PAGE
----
Virtual wards allowing patients to be treated at home are planned for Guildford’s Royal Surrey County Hospital.
The trust that runs the hospital said a virtual ward for frail adults was in “advanced development” with the first 15-bed ward scheduled for launch in the summer.
A board meeting of the Royal Surrey NHS Foundation Trust on Thursday (May 26) heard that the ward was not a replacement for nursing home or care at home, but was for people who met the criteria for a hospital bed.
The virtual ward would be overseen by a consultant and have a full team in place including therapists, nursing staff and pharmacists, according to meeting documents.
Health providers across England have been asked to deliver virtual wards at a rate of 40-50 virtual ward beds per 100,000 people by December 2023.
The trust aims to provide the full 52 virtual ward beds by April 2024 in its Guildford and Waverley area.
Documents show there is around £630,000 a year being made available to Guildford and Waverley, with a further £250 million, on a matched funding basis, from 2024/25.
NHS England’s website said: “The NHS is increasingly introducing virtual wards to support people at the place they call home, including care homes.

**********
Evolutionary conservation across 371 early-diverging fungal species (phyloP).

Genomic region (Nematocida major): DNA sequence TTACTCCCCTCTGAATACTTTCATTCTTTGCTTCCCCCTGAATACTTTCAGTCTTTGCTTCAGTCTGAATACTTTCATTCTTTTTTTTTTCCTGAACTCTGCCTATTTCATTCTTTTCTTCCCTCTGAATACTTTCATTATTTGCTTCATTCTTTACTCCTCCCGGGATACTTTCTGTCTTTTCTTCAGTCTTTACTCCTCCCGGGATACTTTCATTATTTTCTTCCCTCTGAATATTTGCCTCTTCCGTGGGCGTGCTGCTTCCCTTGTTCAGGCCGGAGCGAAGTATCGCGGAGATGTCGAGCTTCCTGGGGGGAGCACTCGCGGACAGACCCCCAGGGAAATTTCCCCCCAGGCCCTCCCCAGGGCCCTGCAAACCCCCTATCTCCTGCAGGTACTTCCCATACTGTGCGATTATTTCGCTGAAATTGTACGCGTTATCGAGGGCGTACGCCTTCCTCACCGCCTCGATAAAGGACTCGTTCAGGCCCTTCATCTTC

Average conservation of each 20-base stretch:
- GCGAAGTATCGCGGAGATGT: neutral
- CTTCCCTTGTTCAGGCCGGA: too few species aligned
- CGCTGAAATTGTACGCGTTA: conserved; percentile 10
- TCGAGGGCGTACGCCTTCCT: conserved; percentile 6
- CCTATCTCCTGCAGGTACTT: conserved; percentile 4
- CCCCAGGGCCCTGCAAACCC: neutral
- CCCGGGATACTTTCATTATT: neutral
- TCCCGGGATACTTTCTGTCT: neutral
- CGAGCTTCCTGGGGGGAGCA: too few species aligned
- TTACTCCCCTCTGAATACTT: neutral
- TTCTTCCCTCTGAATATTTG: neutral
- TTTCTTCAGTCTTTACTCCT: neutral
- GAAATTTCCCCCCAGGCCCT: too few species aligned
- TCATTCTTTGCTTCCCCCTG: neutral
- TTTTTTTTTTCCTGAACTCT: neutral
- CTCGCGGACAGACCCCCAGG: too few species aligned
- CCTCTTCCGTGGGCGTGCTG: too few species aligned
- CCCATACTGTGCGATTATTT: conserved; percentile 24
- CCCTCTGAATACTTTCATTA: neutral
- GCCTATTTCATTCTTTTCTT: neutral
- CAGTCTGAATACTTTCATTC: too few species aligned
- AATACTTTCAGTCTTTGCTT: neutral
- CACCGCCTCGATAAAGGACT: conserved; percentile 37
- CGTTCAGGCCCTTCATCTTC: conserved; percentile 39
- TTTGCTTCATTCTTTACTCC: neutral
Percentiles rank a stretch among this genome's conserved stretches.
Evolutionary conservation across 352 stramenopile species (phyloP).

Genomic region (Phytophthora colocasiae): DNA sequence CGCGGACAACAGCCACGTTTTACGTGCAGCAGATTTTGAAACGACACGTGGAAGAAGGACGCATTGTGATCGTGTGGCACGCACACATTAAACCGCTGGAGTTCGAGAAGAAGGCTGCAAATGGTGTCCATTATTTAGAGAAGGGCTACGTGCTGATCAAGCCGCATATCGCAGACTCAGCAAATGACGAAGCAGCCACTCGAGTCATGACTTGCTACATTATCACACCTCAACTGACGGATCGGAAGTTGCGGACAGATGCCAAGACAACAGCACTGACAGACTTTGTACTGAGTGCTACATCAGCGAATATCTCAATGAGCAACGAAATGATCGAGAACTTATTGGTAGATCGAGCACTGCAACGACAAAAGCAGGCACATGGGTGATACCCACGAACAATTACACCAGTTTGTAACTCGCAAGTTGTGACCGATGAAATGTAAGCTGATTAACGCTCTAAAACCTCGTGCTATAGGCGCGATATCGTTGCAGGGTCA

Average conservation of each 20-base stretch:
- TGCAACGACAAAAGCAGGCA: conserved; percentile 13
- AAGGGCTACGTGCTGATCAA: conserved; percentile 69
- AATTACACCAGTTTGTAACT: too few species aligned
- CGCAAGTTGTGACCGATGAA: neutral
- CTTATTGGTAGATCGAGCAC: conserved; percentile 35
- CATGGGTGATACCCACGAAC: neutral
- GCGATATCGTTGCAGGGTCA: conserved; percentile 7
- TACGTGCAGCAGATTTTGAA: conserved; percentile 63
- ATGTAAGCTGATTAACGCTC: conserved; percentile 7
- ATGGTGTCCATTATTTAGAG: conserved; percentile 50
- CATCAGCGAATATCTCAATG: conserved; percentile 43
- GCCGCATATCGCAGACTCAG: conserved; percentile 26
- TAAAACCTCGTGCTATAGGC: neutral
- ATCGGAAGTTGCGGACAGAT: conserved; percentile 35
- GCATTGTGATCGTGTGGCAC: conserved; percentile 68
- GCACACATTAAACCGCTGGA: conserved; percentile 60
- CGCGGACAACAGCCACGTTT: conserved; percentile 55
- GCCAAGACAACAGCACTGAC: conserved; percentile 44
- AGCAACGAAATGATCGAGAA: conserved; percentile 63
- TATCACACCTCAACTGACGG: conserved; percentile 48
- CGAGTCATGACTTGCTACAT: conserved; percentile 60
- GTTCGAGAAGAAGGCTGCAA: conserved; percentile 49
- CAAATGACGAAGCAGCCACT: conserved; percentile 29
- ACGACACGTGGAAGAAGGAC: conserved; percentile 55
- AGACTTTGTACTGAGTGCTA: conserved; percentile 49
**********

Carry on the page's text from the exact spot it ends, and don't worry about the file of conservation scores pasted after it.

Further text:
“In a virtual ward, support can include remote monitoring using apps, technology platforms, wearables and medical devices such as pulse oximeters.”
Matt Jarratt, the trust’s chief operating officer since last month, said because the wards were “very explicitly” for people who met the criteria for a hospital bed, the aim was to reduce hospital admissions in the first place, and did not relate to people who no longer met the criteria for staying in hospital.
He said one of his first priorities was in the role was to “quickly get a handle” on why urgent emergency care timings were deteriorating at the trust.
Meeting documents said that the trust’s national ranking had decreased from 28th place last month to 50th nationally, but that nationally timelines had been “poor” as the acute phase of the pandemic subsided.
The report said: “The urgent and emergency care pathway is extremely challenged.”
Mr Jarratt said he wanted to get to “a position where we’ve got a firm plan for addressing the things that are causing that deterioration”.
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